info.lundin.math - ExpressionParser

Patrik Lundin,

Math expression parser, evaluates a string mathematical expression and returns a double value.


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or install with nuget from package manager console:

Install-Package info.lundin.math.dll

Quick Start

        ExpressionParser parser = new ExpressionParser();
        parser.Values.Add("x", 2);
        parser.Values.Add("y", 10);
        double result = parser.Parse("x^3+5x^2-3");

Updating variable values

        ExpressionParser parser = new ExpressionParser();
        // Create value instances
        DoubleValue xval = new DoubleValue();
        DoubleValue yval = new DoubleValue();
        // Add values for variables x and y
        parser.Values.Add("x", xval);
        parser.Values.Add("y", yval);
        xval.Value = 2; // Update value of "x"
        yval.Value = 10; // Update value of "y"
        double result = parser.Parse("x^3+5x^2-3");
Updating values using the SetValue method:
        parser.Values["x"].SetValue(2); // x previously added with Add
        parser.Values["y"].SetValue(10); // y previously added with Add
Updating by casting and setting the Value property:
        ((DoubleValue)parser.Values["x"]).Value = 2; // x previously added with Add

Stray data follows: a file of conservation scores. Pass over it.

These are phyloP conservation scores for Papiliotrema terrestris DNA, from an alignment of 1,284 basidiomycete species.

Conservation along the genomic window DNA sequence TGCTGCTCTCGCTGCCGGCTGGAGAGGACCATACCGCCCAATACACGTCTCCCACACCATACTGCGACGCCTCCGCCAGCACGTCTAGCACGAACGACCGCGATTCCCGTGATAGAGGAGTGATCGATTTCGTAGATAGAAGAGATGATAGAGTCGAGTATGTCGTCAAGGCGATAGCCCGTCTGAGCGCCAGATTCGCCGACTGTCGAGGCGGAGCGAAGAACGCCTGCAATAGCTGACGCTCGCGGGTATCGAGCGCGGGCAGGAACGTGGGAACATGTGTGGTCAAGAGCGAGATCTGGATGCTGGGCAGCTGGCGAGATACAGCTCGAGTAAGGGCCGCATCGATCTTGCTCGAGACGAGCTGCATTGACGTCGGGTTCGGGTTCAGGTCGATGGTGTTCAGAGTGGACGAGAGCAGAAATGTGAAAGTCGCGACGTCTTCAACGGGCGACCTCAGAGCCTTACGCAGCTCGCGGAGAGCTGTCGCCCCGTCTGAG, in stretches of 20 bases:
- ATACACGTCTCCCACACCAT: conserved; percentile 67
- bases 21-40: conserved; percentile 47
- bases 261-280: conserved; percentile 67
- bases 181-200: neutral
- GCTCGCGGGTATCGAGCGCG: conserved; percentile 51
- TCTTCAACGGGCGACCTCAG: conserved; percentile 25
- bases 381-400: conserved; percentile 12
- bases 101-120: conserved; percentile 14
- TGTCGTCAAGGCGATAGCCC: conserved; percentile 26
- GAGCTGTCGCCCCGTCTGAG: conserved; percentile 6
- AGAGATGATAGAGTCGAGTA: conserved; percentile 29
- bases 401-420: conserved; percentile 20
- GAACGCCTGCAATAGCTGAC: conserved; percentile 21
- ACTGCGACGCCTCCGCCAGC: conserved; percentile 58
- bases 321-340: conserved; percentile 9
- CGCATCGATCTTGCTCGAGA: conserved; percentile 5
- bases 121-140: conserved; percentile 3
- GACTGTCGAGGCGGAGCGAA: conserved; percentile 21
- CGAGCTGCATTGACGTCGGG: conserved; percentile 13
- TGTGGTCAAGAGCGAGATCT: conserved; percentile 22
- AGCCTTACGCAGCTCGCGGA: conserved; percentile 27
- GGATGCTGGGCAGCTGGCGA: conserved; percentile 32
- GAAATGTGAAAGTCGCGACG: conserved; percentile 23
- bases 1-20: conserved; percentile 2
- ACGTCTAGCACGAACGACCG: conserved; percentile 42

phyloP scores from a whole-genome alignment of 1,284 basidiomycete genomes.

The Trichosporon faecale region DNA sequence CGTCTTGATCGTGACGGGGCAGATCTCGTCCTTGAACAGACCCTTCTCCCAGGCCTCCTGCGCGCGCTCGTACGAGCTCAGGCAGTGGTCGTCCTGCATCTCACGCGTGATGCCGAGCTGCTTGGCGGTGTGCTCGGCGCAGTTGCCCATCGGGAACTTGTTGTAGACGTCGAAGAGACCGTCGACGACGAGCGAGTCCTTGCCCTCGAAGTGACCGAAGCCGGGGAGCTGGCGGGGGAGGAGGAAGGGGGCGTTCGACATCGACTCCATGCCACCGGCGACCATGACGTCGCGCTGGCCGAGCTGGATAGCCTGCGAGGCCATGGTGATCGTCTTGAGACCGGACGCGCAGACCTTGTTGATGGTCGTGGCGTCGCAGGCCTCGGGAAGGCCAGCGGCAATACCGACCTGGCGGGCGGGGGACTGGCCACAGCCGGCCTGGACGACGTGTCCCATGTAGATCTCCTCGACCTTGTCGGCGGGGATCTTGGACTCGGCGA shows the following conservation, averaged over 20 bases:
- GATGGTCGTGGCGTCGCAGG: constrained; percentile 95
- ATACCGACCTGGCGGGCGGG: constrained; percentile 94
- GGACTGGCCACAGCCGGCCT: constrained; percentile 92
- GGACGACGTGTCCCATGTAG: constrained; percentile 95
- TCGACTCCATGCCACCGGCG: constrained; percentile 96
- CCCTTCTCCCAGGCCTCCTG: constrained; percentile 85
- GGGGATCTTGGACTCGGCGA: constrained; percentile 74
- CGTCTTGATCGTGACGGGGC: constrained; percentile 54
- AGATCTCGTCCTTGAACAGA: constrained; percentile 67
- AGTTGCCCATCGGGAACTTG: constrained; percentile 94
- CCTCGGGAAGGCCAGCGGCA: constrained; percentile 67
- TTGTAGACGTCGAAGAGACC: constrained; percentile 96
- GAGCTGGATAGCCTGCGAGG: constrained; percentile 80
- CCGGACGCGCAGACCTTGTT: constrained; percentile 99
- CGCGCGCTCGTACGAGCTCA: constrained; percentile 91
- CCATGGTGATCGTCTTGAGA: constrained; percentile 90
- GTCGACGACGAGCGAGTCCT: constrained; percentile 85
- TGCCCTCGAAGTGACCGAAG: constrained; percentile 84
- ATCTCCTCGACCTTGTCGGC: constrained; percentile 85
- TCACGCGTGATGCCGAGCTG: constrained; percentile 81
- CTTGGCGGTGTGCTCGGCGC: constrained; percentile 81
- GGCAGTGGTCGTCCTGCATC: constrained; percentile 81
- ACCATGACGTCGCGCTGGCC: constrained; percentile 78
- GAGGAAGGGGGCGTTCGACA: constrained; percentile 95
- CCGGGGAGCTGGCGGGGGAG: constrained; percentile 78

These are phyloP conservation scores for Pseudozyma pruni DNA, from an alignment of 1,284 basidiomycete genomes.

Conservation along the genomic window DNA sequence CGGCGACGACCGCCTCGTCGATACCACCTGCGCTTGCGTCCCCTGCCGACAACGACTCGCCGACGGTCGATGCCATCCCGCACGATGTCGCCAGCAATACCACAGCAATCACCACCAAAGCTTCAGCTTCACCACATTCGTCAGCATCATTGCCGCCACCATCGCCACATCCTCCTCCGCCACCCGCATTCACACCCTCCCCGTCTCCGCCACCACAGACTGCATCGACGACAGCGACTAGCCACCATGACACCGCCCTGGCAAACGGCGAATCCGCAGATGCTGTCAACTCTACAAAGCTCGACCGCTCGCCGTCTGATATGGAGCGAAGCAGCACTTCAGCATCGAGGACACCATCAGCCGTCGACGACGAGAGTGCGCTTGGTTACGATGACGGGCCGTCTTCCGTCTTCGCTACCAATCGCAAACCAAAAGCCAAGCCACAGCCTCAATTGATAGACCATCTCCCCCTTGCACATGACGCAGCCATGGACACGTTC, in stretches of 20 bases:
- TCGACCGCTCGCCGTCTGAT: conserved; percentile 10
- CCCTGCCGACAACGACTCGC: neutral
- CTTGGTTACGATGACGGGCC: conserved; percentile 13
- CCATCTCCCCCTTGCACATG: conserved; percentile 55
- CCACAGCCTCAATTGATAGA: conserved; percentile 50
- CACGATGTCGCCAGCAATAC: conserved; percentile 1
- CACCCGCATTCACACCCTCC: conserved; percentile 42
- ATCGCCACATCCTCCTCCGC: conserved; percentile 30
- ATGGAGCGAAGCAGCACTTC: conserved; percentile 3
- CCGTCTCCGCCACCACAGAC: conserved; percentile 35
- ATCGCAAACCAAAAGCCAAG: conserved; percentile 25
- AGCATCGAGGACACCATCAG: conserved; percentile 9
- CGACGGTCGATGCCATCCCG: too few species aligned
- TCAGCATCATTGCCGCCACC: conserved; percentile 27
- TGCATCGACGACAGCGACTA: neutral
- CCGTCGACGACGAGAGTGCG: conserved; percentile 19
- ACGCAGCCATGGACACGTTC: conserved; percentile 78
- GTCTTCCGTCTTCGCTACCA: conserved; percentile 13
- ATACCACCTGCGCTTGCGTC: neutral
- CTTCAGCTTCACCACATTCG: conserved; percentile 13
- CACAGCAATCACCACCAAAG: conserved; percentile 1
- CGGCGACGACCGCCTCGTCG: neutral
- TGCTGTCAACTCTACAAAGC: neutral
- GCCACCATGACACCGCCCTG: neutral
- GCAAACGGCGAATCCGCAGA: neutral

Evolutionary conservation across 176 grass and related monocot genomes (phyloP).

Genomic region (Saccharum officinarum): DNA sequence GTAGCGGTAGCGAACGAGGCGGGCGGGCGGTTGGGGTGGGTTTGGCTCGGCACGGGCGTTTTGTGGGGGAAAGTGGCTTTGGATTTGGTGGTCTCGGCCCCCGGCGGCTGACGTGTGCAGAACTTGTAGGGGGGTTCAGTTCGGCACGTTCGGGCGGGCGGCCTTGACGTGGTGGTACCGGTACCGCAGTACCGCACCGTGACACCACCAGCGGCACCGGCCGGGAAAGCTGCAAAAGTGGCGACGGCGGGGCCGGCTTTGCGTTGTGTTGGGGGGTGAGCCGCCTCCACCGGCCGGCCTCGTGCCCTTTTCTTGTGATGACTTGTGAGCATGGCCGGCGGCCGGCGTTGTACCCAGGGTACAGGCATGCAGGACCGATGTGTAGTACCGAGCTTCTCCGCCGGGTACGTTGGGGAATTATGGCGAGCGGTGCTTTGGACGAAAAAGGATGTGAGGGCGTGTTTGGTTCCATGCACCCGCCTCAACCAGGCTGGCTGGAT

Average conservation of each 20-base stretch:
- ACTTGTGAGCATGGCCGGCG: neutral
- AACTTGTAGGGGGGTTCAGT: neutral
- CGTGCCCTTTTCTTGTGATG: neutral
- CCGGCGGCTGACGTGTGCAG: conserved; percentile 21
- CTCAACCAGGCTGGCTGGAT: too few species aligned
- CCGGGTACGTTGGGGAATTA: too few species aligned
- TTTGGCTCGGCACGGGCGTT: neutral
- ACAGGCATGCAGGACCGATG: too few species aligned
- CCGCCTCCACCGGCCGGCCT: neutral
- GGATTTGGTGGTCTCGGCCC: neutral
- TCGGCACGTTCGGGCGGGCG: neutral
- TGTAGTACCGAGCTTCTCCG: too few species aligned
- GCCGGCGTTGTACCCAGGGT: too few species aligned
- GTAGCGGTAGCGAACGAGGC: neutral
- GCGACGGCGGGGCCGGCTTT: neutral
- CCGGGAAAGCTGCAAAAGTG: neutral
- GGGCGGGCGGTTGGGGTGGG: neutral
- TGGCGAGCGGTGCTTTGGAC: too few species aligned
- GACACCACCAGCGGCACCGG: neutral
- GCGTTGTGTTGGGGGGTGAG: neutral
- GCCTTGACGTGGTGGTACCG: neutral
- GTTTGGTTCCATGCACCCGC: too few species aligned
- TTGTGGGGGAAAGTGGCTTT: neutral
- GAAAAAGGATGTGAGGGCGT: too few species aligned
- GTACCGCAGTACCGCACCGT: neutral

((DoubleValue)parser.Values["y"]).Value = 10; // y previously added with Add

Faster evaluation by keeping the expression tree

        ExpressionParser parser = new ExpressionParser();
        parser.Values.Add("x", 2);
        parser.Values.Add("y", 10);
        // Parse once
        string func = "x^3+5x^2-3";
        // Fetch expression
        Expression expression = parser.Expressions[func];
        // Evaluate saved expression
        double result = parser.EvalExpression(expression);

Serializing parsed expressions

To save some initial parsing time you can serialize the expressions to a Stream for storage and later use.

Both the Expression (see above) and the ExpressionDictionary accessable by the property parser.Expressions have Save and Load methods that take a Stream as parameter.

Serializing should only be needed with large sets of expressions.

Please note that serializing expressions and then deserializing using a different culture setting may
have unintended effects, if you do use the serialization feature it is recommended to leave the culture setting to the default invariant culture.

Supported operators and functions

+, -, *, /, ^, %

^ is raised to (power) for example 3^2
% is the modulo operator

sqrt, sin, cos, tan, atan, acos, asin, acotan, exp, ln, log, sinh, cosh, tanh, abs, ceil, floor, fac, sfac, round, fpart

These functions mostly map to the System.Math functions except fac, sfac which is the factorial and semi-factorial functions and fpart which returns the decimal part of a value.

!, ==, !=, ||, &&, >, < , >=, <= Logical operators, 1.0 means true, 0.0 means false. If an expression evaluates to anything other than 1.0 it is considered false.

There is currently no support for adding additional operators or functions.